Nope. And we know in our hearts that these are obstructions to the Truth we are made for.
God Himself is an eternal exchange of Love...
Father, Son, and Holy Spirit...
and He has destined us...
to share in that exchange.
I'm stopping here. The seed is laid down in the soil of the soul. When we truly hear what is revealed in this quotation, the time for words ceases.
The heart so shrouded in darkness finally breaks out of the earth and opens at last to the glory of the Son.
For this we were made.
(This is a follow up on last Thursday's post "The Building No One Built")
According to St. Augustine, the two greatest questions we can ask our whole lives long and never get to the bottom of are these:
1. Who am I?
2. God, Who are You?
Now because each of these questions is about a person and not a thing, each question is like a bottomless well or an infinite sky. So to answer the first question, "Who am I?", we have to come to terms with the fact that we can never fully answer it. Hmm.... are we OK with this?
See, we can't spread a person's parts out on the floor and say, "Oh, I get it!" (Besides, that would be nasty. Wordsworth comes to mind "We murder to dissect.") We can take apart a thing, like a lawn mower or a vacuum and spread it out and say "OK, I see how it works." But we can't do this with persons. The animating principle that makes he or she animated is just that.... anemos from the greek for wind, breath, spirit. Spirit is intangible; can't bruise it, can't lose it, slice it or dice it. Spirit is that which is outside the bonds of space and time. We've got this stuff inside us! It's us! It's YOU! Do you even know yourself yet? That's the human journey.
Getting to the heart of "Who am I?" involves getting beyond pure materialism. We're in a different realm now than we were when we looked at the material universe and saw intricate elements of design. Now we're in the realm of persons, you and me; funky composites of mud and spirit, part atom and part angel, in a certain sense. That's us! Pope John Paul II said we're "a unique composite - a unity of spirit and matter, soul and body, fashioned in the image of God and destined to live forever." Now that's cool....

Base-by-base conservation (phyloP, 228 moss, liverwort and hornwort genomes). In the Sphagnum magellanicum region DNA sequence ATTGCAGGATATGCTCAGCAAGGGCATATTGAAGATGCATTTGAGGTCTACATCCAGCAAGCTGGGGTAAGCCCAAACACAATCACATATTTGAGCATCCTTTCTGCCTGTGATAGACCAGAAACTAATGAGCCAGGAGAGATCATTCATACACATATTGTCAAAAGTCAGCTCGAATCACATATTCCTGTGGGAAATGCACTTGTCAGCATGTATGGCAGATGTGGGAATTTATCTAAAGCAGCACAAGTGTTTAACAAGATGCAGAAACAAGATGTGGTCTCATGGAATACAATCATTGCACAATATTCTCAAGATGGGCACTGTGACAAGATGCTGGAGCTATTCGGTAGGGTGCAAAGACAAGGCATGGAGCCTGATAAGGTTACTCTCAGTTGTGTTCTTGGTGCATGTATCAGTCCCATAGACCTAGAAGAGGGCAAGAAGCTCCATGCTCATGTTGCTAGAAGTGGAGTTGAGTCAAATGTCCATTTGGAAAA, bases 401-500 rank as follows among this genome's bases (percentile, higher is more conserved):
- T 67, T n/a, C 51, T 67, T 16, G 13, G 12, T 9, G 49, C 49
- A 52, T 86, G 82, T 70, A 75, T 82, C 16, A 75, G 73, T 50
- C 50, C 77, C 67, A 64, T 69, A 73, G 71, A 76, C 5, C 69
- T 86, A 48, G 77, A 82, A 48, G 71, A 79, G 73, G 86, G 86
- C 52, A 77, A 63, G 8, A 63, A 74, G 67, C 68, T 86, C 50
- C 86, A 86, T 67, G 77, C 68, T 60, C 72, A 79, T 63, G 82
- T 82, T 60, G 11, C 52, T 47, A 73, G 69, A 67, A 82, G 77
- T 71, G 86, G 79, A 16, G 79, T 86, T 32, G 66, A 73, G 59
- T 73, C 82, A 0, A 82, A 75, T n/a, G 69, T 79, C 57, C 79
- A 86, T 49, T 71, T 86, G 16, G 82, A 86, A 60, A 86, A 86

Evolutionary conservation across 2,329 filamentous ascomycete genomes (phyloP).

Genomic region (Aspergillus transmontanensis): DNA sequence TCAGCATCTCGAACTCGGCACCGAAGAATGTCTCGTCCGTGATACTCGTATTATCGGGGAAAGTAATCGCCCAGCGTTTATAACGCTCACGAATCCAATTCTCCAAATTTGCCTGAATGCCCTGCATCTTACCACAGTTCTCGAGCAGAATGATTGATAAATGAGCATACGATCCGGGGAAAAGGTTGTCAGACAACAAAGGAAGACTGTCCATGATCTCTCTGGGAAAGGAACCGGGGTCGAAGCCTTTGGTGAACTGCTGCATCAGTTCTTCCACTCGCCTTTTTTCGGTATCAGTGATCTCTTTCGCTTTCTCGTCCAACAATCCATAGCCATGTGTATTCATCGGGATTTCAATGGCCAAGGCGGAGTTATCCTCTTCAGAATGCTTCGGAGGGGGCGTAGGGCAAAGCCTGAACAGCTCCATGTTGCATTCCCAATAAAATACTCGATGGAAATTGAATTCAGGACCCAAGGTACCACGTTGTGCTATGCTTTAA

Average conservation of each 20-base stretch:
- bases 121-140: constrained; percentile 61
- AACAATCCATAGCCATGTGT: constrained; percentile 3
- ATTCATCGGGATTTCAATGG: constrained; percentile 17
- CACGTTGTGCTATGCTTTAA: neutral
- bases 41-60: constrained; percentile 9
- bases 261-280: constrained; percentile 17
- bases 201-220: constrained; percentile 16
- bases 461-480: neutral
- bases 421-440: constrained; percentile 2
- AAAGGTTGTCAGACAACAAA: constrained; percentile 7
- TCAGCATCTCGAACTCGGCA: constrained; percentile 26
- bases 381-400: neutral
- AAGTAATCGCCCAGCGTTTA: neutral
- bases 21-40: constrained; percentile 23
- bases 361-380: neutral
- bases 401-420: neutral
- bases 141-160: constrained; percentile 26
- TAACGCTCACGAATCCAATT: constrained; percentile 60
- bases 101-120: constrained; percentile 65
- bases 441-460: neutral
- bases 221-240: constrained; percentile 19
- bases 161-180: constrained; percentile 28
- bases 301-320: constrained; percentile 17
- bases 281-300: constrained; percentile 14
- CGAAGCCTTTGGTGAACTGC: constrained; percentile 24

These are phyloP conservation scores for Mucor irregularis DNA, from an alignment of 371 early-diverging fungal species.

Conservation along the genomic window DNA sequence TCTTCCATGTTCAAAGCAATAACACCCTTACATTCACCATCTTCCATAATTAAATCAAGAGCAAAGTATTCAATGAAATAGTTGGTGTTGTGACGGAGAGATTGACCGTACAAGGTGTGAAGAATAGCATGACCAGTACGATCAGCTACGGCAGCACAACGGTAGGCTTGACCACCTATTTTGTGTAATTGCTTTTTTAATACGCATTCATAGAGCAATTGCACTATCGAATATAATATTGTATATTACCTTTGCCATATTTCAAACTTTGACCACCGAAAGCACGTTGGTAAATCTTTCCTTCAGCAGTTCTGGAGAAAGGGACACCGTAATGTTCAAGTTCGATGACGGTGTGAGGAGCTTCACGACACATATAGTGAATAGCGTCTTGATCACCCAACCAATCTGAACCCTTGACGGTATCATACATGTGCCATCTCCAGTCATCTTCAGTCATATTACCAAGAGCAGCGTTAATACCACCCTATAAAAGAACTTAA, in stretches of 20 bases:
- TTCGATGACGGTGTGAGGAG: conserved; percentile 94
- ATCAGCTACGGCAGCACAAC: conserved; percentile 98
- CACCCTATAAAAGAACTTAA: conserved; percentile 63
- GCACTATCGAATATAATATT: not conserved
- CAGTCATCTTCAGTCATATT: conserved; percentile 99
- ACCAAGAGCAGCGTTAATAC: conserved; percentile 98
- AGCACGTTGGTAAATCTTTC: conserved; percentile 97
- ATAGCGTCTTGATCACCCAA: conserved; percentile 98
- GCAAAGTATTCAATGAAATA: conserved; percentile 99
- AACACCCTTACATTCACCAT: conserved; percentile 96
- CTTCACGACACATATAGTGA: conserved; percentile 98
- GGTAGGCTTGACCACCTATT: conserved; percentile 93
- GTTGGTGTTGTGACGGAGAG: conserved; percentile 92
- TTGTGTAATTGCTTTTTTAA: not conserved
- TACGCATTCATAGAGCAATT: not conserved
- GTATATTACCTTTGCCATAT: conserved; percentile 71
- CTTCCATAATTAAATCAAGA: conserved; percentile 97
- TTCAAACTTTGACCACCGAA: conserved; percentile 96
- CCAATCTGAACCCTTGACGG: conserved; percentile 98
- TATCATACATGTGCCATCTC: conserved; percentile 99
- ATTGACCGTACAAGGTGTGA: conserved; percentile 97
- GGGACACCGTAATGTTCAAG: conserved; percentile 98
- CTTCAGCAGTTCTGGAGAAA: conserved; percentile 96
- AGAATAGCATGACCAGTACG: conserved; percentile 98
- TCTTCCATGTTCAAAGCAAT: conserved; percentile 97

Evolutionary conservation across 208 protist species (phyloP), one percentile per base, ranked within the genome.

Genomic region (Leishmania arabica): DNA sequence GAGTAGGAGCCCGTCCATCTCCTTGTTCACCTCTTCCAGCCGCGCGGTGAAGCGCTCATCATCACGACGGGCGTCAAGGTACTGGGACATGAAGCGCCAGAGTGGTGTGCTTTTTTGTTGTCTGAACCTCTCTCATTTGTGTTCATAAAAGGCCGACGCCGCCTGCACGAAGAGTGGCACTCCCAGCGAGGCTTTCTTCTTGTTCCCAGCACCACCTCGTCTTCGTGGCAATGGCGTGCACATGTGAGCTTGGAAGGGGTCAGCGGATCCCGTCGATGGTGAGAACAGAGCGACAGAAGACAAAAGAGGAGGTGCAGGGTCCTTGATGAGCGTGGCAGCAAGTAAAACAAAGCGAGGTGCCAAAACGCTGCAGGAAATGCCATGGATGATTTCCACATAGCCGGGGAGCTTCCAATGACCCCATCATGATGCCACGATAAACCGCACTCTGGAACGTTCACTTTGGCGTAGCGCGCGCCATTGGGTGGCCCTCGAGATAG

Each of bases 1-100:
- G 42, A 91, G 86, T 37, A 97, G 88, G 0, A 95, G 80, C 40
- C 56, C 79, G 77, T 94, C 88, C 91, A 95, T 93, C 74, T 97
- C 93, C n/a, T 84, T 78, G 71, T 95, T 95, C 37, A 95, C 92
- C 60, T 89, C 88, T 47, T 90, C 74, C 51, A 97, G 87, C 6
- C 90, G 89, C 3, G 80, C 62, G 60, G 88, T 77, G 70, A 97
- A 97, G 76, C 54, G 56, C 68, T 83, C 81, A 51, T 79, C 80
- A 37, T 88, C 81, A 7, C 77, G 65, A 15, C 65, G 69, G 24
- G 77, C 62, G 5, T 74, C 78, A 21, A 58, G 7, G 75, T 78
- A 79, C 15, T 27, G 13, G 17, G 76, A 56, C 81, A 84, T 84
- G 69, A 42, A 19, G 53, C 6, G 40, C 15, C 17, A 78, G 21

In our quest to really know the world and ourselves, we must get beyond the stuff and up into the personal realm. If we don't ascend, then we've got only half the story. What allows us to even know this truth in the first place is our spirit, our invisible and indivisible soul, empowered with gifts that send us into a quantum leap above the rest of the natural world we're born into.
This accounts for the lack of inquisitive, hoofed mammals in the Borders bookstore, and chickens reading poetry in coffee shops. Animals are not interested in a deeper meaning to life. They feel quite at home here, because this here is their home. But it's not the end for us, ultimately; at least not now and not until the phrase "new heavens and a new earth" comes to be.... This too is coolness...
A SEEMING DIGRESSION.... STAY WITH ME!
I just had the tune from the Greatest American Hero pop into my head.... "Believe it or not I'm walking on air, never thought I could feel so freeheeeeheeee! Flying away on a wing and a prayer.... who could it beeeeeee.... believe it or not it's just meeeeeeee...."
Believe it or not, that was relevant. Our freedom is one of our greatest gifts. So to the question "Who am I?" comes part of the answer; I am free.